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2013-11-21

"Polluters Talk, We Walk": Civil Society Groups Abandon Warsaw Talks over Inaction on Global Warming

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"We’re not abandoning the U.N., we’re just abandoning this COP, because it’s just gotten so bad," says Anjali Appadurai, a youth climate activist working with the environmental groups who backed a walkout of the talks today at the U.N. climate summit in Warsaw, Poland. Hundreds of people abandoned the negotiations, citing a lack of progress over the past 10 days. Among the organizations supporting the effort were Greenpeace, Oxfam, 350.org, the International Trade Union Confederation, ActionAid International, WWF International, Earth in Brackets and Friends of the Earth. "We’re going to bring back social movements as an essential part of this process so that COP 20 next year in Lima can be stronger because of the social movements lighting a fire underneath it," Appadurai says. In 2011, she addressed the U.N. climate summit in Durban, South Africa, on behalf of youth delegates.

Transcript

This is a rush transcript. Copy may not be in its final form.

AMY GOODMAN: This is Democracy Now!, democracynow.org, The War and Peace Report. And that is Frédéric Chopin. He is a native of Poland. Yes, we’re broadcasting from Warsaw. I’m Amy Goodman. We’re here at the U.N. climate summit, known as COP 19. Hundreds of activists have walked out of the talks, citing a lack of progress here over the last 10 days. Groups backing the walkout include Greenpeace, Oxfam, 350.org, the International Trade Union Confederation, ActionAid International, WWF and Friends of the Earth. The move comes less than 36 hours after a group of 133 developing nations walked out of a key negotiating meeting amidst a conflict over how countries who have historically emitted the most greenhouse gases should be held financially responsible for some of the damage caused by extreme weather. We’re going to turn right now to some of the voices of protest.

CYNTHIA ASAFI: ... on the promises that were made in Doha, and especially the finance, because what really brought us in Warsaw is the issue of finance: Can it be fulfilled? We don’t want promises. We don’t want empathy, where we have the impact and then people come and just empathize with us or sympathize with us. We don’t want that anymore. We want solidarity.

JAMIE HENN: So, the biggest development, I think, of this moment is that some of the largest NGOs in the world—WWF, Oxfam, Greenpeace—groups that traditionally have been very engaged in this process, are saying, "We actually need to change tactics. We need to begin to take on the fossil fuel industry in a really new way." And so, the message on the shirt says, "Polluters talk, we walk." I think that coming out of these meetings, there’s going to be a new type of commitment to really take on the fossil fuel industry—divestment campaigns, standing up to pipelines like Keystone XL. We’re beginning to figure out that to make progress on climate, we can’t just come to these conference and ask leaders for action; we really need to take on the industry itself.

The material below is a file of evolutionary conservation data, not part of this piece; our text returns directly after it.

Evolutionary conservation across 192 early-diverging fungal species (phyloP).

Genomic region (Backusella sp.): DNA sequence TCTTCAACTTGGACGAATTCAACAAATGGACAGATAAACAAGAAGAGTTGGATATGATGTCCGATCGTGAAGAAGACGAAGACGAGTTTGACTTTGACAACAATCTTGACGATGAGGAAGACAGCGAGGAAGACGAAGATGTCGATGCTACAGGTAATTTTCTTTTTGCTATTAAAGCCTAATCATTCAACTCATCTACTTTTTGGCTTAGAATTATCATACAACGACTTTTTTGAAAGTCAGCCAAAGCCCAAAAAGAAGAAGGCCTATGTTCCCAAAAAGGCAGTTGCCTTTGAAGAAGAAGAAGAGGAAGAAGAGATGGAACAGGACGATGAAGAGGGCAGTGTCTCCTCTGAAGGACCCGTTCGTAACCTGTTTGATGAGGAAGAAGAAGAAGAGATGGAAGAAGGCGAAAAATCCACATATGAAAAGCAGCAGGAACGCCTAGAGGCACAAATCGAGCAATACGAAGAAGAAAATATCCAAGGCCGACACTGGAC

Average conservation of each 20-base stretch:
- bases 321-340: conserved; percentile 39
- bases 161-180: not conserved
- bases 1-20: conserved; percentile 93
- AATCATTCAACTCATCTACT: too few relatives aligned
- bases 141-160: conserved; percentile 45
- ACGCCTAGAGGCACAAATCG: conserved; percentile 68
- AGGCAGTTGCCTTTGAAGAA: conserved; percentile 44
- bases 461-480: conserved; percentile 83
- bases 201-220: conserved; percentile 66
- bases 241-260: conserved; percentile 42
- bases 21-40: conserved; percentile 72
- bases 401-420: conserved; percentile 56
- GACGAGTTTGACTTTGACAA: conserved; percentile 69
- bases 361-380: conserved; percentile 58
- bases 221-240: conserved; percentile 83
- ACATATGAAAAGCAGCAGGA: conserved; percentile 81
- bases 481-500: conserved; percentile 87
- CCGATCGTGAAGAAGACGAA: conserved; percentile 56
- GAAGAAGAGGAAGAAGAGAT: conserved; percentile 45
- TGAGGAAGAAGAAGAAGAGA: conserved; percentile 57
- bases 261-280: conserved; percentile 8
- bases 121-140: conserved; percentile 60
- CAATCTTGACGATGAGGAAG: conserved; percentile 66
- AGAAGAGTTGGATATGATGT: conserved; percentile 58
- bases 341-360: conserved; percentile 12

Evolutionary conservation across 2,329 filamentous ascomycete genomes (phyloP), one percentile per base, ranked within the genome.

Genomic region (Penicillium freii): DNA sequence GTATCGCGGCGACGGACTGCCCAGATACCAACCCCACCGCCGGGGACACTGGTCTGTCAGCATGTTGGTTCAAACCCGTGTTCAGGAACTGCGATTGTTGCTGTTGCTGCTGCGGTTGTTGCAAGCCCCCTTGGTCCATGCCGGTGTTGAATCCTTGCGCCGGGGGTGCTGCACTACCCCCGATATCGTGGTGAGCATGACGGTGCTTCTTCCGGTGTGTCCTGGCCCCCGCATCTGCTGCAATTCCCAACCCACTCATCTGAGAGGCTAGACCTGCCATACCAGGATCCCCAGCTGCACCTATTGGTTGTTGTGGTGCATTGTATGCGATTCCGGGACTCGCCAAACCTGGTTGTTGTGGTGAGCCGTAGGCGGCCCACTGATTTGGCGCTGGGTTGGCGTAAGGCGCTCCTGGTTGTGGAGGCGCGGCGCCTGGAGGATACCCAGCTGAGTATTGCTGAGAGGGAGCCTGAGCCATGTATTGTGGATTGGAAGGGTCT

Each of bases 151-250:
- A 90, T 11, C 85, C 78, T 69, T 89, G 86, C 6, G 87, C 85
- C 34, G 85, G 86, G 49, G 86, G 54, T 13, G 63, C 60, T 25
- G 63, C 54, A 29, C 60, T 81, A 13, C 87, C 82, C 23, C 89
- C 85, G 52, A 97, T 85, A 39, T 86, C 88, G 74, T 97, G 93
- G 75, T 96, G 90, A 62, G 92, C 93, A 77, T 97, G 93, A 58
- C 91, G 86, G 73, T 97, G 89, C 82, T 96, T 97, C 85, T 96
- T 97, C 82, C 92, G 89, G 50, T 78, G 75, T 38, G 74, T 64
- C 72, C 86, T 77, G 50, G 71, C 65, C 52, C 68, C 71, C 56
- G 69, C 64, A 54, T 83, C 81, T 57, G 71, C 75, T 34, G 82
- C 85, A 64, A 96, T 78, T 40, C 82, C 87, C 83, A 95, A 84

AMY GOODMAN: That is Jamie Henn of 350.org and Cynthia Asafi of Indigenous Information Network. We’re joined now by Anjali Appadurai, part of the youth organization, Earth in Brackets. She is with Friends of the Earth Sri Lanka and Third World Network.

Welcome to Democracy Now!

ANJALI APPADURAI: Thanks, Amy.

AMY GOODMAN: We just have a minute to go. We have seen you in Durban. You were almost banned totally from Durban.

ANJALI APPADURAI: Yeah.

AMY GOODMAN: Well, almost banned totally from Doha—

ANJALI APPADURAI: Yeah.

AMY GOODMAN: —after giving a major address to the plenary—

ANJALI APPADURAI: Yeah.

AMY GOODMAN: —in Durban. What are you asking for right now?

ANJALI APPADURAI: Right now, the message is that this COP has gotten so bad that civil society is dismissing it. We’re walking out. Three hundred of us just walked out for the last two days of the COP. The message is about social movements. We’re going back. We’re building our power. We’re building up our networks and our movements, and we’re coming back much stronger in Peru, ready to re-engage in the political process. So we’re not abandoning the U.N. We’re just abandoning this COP, because it’s just gotten so bad.

AMY GOODMAN: What’s bad?

ANJALI APPADURAI: The blockers, the big blockers—Australia, Japan, U.S., Canada just blocking so much text, not agreeing to any of the commitments that they’ve already legally signed up to. And the—as you know, the G-77 walked out of a meeting. And so, we have this message, volveremos, "We will be back." You’re not doing anything in the next two days, we already know that. It’s locked in.

AMY GOODMAN: You spoke in Durban. You quoted Nelson Mandela. What did he say?

ANJALI APPADURAI: He said it always seems impossible, until it’s done.

AMY GOODMAN: And do you think anything is getting done?

ANJALI APPADURAI: Not at this COP.

AMY GOODMAN: You’re talking bad cop. Is there a good cop?

ANJALI APPADURAI: There’s no—none of the COPs have been good. We’ve been in negotiations for 20 years. We’re going to—we are going to bring back social movements as an essential part of this process, so that COP 20 next year in Lima can be stronger because of the social movements lighting a fire underneath it.

AMY GOODMAN: I want to thank you for being with us—

ANJALI APPADURAI: Thanks, Amy.

AMY GOODMAN: —Anjali Appadurai. Hundreds of young activists have just walked out of the COP 19. She is with Friends of the Earth Sri Lanka.

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